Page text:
Grundy SM, Cleeman JI, Daniels SR, Donato KA, Eckel RH, Franklin BA, Gordon DJ, Krauss RM, Savage PJ, Smith SC: Diagnosis and management of the metabolic syndrome: an American Heart Association/National Heart, Lung, and Blood Institute scientific statement. Curr Opinion Cardiol. 2006, 21 (1): 1-10.1097/01.hco.0000200416.65370.a0.
Safran DG, Karp M, Coltin K, Chang H, Li A, Ogren J, Rogers WH: Measuring patients' experiences with individual primary care physicians. J Gen Int Med. 2006, 21 (1): 13-21. 10.1111/j.1525-1497.2005.00311.x.
Mercer SW, Maxwell M, Heaney D, Watt GCM: The consultation and relational empathy (CARE) measure: development and preliminary validation and reliability of an empathy-based consultation process measure. Family Practice. 2004, 21 (6): 699-705. 10.1093/fampra/cmh621.
Loo R, Loewen P: A confirmatory factor-analytic and psychometric examination of the team climate inventory full and short versions. Small Group Research. 2002, 33 (2): 254-265. 10.1177/104649640203300205.
Rohland BM, Kruse GR, Rohrer JE: Validation of a single-item measure of burnout against the Maslach Burnout Inventory among physicians Stress and Health. 2004, 20 (2): 75-79.
National Center for Health Statistics: Ambulatory Health Care Data. 2012, Centers for Disease Control and Prevention
Brazier JE, Roberts J: The estimation of a preference-based measure of health from the SF-12. Medical Care. 2004, 42 (9): 851-859. 10.1097/01.mlr.0000135827.18610.0d.
Cohen J: Statistical Power Analysis for the Behavioral Sciences. 1988, Hillsdale, New Jersey: Lawrence Erlbaum Associates, 2
Heo M, Faith MS, Mott JW, Gorman BS, Redden DT, Allison DB: Hierarchical linear models for the development of growth curves: an example with body mass index in overweight/obese adults. Stat Med. 1911–1942, 2003: 22-
Raudenbush SW, Bryk AS: Hierarchical Linear Models: Applications and Data Analysis Methods, Second Edition edn. 2002, Thousand Oaks, CA: Sage Publications
Singer JD: Using SAS PROC MIXED to fit multilevel models, hierarchical models, and individual growth curve models. J Educ Behav Stat. 1998, 24 (4): 323-355.
Barber JA, Thompson SG: Analysis of cost data in randomized trials: an application of the non-parametric bootstrap. Stat Med. 2000, 19: 3219-3236. 10.1002/1097-0258(20001215)19:23<3219::AID-SIM623>3.0.CO;2-P.
Efron B, Tibshirani RJ: An Introduction to the Bootstrap. 1994, Champman & Hall/CRC: Boca Raton
Von Elm E, Altman DG, Egger M, Pocock SJ, Gøtzsche PC, Vandenbroucke JP: The Strengthening the Reporting of Observational Studies in Epidemiology (STROBE) statement: guidelines for reporting observational studies. Prevent Med. 2007, 45 (4): 247-251. 10.1016/j.ypmed.2007.08.012.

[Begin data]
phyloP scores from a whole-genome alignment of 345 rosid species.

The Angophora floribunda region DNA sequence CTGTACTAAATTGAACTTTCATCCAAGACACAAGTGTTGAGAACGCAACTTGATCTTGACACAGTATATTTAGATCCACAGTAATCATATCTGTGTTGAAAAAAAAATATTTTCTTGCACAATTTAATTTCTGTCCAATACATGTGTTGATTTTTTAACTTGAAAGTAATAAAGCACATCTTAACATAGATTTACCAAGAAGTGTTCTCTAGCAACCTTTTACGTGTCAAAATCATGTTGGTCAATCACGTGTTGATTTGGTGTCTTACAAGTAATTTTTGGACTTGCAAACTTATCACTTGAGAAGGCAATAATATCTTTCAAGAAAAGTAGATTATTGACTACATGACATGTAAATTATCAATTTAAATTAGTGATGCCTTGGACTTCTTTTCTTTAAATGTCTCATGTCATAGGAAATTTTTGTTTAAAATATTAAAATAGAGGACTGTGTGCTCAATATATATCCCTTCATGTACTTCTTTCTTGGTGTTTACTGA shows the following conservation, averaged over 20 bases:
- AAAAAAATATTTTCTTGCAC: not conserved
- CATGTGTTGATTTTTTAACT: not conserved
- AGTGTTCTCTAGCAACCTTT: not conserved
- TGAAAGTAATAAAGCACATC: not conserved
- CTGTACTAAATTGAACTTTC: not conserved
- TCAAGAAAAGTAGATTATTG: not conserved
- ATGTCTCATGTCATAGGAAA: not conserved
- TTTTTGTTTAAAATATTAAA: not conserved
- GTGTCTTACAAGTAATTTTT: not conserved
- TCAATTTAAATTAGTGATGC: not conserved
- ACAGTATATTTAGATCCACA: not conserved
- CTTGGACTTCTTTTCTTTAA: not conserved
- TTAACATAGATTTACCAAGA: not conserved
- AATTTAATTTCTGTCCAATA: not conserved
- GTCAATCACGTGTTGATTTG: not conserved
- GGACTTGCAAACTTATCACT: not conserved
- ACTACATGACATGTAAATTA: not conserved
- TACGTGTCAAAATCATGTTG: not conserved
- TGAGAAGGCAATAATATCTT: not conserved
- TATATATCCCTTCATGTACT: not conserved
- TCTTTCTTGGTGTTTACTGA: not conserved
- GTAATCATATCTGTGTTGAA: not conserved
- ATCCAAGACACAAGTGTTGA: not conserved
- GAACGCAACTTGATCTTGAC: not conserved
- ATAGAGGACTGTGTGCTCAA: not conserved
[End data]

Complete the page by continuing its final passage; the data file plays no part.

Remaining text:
The pre-publication history for this paper can be accessed here:http://www.biomedcentral.com/1472-6882/14/132/prepub
This study is funded by a generous grant by the Adolph Coors Foundation, Inc. to the Arizona Center for Integrative Medicine at the University of Arizona. The Center for Health Outcomes and PharmacoEconomic Research (the HOPE Center) provided methodological and analysis support to the project. Acknowledgements are also extended to Dawn Begaye, CCRP, the UA Study Coordinator for daily implementation of the study, and to Lee Sechrest, Ph. D., Professor Emeritus, for his guidance on methodological considerations, and to Heidi Rula, M.D., the Medical Director of the University of Arizona Integrative Health Center.
SED, RH, RLC and VHM are all employees of the Arizona Center for Integrative Medicine (AzCIM) at the University of Arizona College of Medicine. Although the UAIHC has been sponsored by AzCIM and AzCIM may gain financially from its success, it is unlikely that the publication of this protocol manuscript would cause AzCIM to gain or lose financially. The remaining authors declare that they have no competing interests.
PMH participated in the conceptualization and design of the study, drafted the manuscript, and incorporated co-author comments. SED participated in the conceptualization, design, and implementation of the study and critical review and revision of manuscript draft. All other authors participated in the design of the study and review of the manuscript. All authors approved the final manuscript for publication.
About this article
Cite this article
Herman, P.M., Dodds, S.E., Logue, M.D. et al. IMPACT - Integrative Medicine PrimAry Care Trial: protocol for a comparative effectiveness study of the clinical and cost outcomes of an integrative primary care clinic model. BMC Complement Altern Med 14, 132 (2014). https://doi.org/10.1186/1472-6882-14-132
- Integrative medicine
- Observational study
- Study protocol
- Fidelity monitoring
- Implementation fidelity
- Complex interventions
- Comparative effectiveness research
- Healthcare utilization
- Cost outcomes
- Health services research